The Richter Substitution Principle
The Richter Substitution Principle (LiskovSubstitutionPrinciple, LSP) is one of the five principles of object-oriented design, which was proposed by computer scientist Barbara Liskov. The principle states that all references to objects of a parent class can be smoothly replaced with objects of its child class without program errors or exceptions. In other words, if a method of a class uses a parent class as an argument, then its subclasses should also be able to be passed into the method and should not have any effect on the behavior of the method. In addition, the subclass should also be able to extend or override the methods of the parent class without changing the methods of the parent class.
The main purpose of this principle is to ensure that classes are extensible and flexible while reducing code coupling. Failure to adhere to the LSP can result in bloated, lengthy code that is difficult to maintain and extend.
There are three important conditions for LSP:
1. Subclasses must fully implement the methods of the parent class. This means that the subclass cannot remove any of the parent’s methods or change their behavior.
2. Subclasses can have their own methods. Subclasses can have their own methods, but they cannot change the methods of the parent class.
3. Subclasses can have their own attributes. Subclasses can have their own attributes, but they must be the same or more specific than the parent class.
As an example, if we have an Animal class and a Dog class, the Dog class is a subclass of the Animal class.The Animal class has a makeSound() method, and the Dog class extends that method so that it can not only make animal sounds, but also wag its tail. In this case, the Dog class follows the LSP.
Another example is the Shape class and the Rectangle class.The Shape class is an abstract class that defines a method for calculating an area.The Rectangle class inherits from the Shape class and implements a method for calculating the area of a rectangle. In this case, the Rectangle class still follows the LSP because it extends the functionality of the Shape class without modifying the original behavior.
In short, LSP requires us to focus on code maintainability, extensibility, and reusability when designing classes to avoid duplicate code and unnecessary code coupling. Only by following the LSP principles can we better achieve the goals of object-oriented design and improve code quality and development efficiency.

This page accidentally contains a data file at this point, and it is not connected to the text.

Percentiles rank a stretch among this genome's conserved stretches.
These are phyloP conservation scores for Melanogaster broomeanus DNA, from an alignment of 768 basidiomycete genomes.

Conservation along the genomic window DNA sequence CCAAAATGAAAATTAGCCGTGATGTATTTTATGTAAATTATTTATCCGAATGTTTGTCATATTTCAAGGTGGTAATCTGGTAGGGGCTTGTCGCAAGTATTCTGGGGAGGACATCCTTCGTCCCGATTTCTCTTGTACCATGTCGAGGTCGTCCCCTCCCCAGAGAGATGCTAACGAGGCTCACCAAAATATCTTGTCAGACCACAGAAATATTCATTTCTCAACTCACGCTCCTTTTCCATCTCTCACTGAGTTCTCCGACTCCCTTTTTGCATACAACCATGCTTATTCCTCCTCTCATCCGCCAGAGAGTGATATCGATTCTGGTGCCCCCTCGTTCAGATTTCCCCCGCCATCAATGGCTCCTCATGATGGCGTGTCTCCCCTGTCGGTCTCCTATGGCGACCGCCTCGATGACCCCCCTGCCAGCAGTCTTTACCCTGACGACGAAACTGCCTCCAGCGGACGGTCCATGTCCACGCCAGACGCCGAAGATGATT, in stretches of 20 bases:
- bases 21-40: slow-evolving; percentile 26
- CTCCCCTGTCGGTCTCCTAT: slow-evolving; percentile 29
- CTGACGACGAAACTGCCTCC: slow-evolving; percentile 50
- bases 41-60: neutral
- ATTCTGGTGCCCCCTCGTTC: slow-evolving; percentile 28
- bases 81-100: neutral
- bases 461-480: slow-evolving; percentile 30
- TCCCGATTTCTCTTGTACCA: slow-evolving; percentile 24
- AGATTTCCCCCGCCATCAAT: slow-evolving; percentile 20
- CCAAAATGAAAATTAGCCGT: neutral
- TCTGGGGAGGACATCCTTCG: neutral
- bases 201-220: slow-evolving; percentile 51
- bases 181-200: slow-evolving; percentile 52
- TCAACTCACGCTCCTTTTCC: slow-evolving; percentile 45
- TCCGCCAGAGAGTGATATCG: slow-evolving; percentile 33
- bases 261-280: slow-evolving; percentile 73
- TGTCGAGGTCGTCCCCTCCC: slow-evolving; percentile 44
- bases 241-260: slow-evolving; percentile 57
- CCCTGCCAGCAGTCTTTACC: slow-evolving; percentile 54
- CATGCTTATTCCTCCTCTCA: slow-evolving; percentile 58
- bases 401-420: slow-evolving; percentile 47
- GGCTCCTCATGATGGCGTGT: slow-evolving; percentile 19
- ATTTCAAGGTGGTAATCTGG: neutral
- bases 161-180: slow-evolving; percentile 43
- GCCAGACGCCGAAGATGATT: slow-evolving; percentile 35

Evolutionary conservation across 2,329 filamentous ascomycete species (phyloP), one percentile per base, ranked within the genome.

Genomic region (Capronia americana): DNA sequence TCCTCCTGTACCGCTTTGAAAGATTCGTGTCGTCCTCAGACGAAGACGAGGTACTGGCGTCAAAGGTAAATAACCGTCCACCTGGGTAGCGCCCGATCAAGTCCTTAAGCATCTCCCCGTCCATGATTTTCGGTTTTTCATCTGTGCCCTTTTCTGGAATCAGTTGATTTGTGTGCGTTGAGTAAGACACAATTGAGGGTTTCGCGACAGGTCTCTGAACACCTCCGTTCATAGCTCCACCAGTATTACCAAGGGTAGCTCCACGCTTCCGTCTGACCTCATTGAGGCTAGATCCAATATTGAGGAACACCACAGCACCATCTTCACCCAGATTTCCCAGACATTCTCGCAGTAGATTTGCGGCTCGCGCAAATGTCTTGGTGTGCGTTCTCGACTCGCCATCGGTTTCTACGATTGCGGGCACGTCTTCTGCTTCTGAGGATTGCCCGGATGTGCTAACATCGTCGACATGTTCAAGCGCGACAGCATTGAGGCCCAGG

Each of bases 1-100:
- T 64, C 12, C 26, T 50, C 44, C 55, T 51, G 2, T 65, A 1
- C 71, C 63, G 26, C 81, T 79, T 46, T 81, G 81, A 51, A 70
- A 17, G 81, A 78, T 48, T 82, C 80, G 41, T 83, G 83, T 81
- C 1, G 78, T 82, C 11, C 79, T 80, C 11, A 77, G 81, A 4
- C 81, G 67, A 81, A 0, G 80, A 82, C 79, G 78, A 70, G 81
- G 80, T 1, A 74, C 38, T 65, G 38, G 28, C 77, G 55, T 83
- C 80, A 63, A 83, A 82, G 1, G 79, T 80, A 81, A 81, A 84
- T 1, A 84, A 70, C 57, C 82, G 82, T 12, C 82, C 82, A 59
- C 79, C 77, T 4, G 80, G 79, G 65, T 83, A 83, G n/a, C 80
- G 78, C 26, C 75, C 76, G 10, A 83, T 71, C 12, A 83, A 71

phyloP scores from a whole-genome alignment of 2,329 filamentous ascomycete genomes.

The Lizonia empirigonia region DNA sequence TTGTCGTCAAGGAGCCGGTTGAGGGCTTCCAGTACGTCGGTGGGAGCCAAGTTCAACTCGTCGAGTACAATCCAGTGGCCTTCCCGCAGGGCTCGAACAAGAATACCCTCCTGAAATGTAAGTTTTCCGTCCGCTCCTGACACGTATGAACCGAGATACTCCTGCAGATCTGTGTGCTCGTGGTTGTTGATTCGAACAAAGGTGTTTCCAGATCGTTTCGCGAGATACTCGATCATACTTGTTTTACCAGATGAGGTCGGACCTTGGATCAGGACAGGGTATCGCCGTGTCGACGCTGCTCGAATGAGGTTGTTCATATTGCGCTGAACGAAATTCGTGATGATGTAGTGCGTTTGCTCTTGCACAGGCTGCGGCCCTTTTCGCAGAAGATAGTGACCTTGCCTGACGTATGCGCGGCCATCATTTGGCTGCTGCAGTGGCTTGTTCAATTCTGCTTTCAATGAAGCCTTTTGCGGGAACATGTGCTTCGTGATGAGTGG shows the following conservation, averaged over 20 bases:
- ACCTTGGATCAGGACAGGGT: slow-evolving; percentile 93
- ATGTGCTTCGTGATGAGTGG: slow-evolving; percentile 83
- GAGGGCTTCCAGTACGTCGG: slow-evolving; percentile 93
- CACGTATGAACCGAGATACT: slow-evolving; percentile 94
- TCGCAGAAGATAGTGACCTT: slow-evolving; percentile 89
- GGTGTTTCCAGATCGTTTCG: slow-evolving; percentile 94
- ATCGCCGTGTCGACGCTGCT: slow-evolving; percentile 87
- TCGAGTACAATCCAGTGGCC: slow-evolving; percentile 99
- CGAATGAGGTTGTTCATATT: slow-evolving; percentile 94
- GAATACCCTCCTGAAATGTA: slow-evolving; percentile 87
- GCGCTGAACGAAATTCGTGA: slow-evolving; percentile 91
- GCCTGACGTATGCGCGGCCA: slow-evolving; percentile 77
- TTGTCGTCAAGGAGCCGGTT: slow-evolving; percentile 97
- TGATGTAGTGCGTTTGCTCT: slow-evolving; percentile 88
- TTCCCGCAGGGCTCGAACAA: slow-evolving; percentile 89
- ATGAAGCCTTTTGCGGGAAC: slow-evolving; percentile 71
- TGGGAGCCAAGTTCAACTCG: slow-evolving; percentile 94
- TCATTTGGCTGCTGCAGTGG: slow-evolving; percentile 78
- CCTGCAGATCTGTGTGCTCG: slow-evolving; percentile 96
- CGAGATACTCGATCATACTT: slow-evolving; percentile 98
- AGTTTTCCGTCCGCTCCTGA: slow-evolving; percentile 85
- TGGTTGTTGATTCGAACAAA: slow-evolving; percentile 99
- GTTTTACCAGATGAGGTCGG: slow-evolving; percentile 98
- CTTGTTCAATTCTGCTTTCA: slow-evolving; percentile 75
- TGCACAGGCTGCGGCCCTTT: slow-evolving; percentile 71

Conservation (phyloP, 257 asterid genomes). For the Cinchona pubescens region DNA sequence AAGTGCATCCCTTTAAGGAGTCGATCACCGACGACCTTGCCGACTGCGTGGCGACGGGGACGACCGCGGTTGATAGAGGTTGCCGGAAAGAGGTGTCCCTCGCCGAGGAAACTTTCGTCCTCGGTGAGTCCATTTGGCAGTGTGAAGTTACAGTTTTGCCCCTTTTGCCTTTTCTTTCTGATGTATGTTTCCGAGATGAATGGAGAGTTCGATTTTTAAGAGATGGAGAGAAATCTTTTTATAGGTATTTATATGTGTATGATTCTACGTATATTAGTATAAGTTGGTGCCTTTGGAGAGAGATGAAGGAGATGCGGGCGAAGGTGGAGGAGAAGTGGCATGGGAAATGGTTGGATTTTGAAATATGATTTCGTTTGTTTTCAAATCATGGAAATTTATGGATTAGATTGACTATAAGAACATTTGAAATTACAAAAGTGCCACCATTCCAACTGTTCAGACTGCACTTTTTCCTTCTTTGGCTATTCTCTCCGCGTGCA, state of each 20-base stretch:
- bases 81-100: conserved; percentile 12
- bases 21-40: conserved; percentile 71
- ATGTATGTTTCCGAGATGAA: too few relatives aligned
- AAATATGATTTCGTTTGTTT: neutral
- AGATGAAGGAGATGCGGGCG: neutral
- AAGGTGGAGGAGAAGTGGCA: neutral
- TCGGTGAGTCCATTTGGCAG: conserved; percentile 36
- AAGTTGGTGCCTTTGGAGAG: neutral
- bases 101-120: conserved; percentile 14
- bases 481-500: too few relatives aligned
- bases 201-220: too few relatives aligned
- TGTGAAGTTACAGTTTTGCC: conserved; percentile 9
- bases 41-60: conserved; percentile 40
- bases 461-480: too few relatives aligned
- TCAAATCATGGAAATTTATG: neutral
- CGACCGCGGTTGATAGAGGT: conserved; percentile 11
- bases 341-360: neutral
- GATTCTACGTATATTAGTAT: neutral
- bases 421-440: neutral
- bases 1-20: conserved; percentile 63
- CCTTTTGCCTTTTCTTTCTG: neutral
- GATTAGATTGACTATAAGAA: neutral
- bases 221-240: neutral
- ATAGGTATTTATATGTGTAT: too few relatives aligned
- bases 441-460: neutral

What is the Richter Substitution Principle
Richter Substitution Principle (LiskovSubstitutionPrincipleLSP)One of the basic principles of object-oriented design. LSP is the cornerstone of inheritance reuse, the base class can be truly reused only if the derived class can replace the base class and the functionality of the software unit is not affected, and the derived class is able to add new behaviors based on the base class.
In this way, the question arises, “How do we go about measuring the quality of inheritance relationships?”
Liskov proposed a principle of inheritance in 1987 ” Inheritanceshouldensurethatanypropertyprovedaboutsupertypeobjectsalsoholdsforsubtypeobjects.”- – “Inheritanceshouldensurethatanypropertyprovedaboutsupertypeobjectsalsoholdsforsubtypeobjects.” That is, a subclass has an is-A relationship between them when an instance of the subclass should be able to replace any instance of its superclass.
This principle is called the LiskovSubstitutionPrinciple – the Richter Substitution Principle.
Example of Richter’s Substitution Principle
LSP (Richter’s Substitution Principle):
In principle, a subclass object is introduced to a parent object, which can be said to replace the parent class, and appears in place of the parent object wherever the parent class is able to appear
On the other hand, a parent object cannot be replaced by a subclass object, a property known as the Richter’s Substitution Principle.
1. Subclasses can be implicitly converted to parent classes
2. Parent classes must be strongly transitive
is:Equivalent to the judgment. AisB A is not B or A is not a subclass of B
as:Judgment before conversion. (It’s relatively safer than traditional forced conversions, which crash the program if the conversion fails. Then use as)
Bb: defines a reference variable b on the stack, which is a null reference and is stored on the stack to hold the address of future references
b=newB: creates an object of class B with the new keyword, which is stored on the managed heap, and the CRL also creates objects of the type of the object when it creates instances of it. also creates its type object, the object instance’s memory in the heap consists of, field, type, type object pointer, synchronization index block, type object pointer points to the type object
The type object’s memory in the heap consists of the type object pointer, index block, static field, list of methods
Aa=b:Declare a reference variable of type A reference variable a and point its actual address to the instance of that object pointed to by b
When a method is invoked, the type of that object a is checked directly by first finding the type object in the heap to see if in fact there is a method for that method
If so If it does, it is called directly. If it doesn’t, it continues to look up through the type object’s type object pointer until it finds the method
After it finds the method, it first checks to see if the method is virtual, and if it’s non-virtual it calls it directly, and if it’s virtual, i.e., if it’s a virtual method, i.e., if there’s a virtual modifier, then it will refer to the variable a, and look for an instance of the object’s class, B, and find out whether the method has been reimplemented. If there is a reimplementation of the virtual method, if there is . Execute, not continue to look up until you find
Since MethodG is a virtual method, you will find instance B, and since B rewrites MethodG, you will directly output .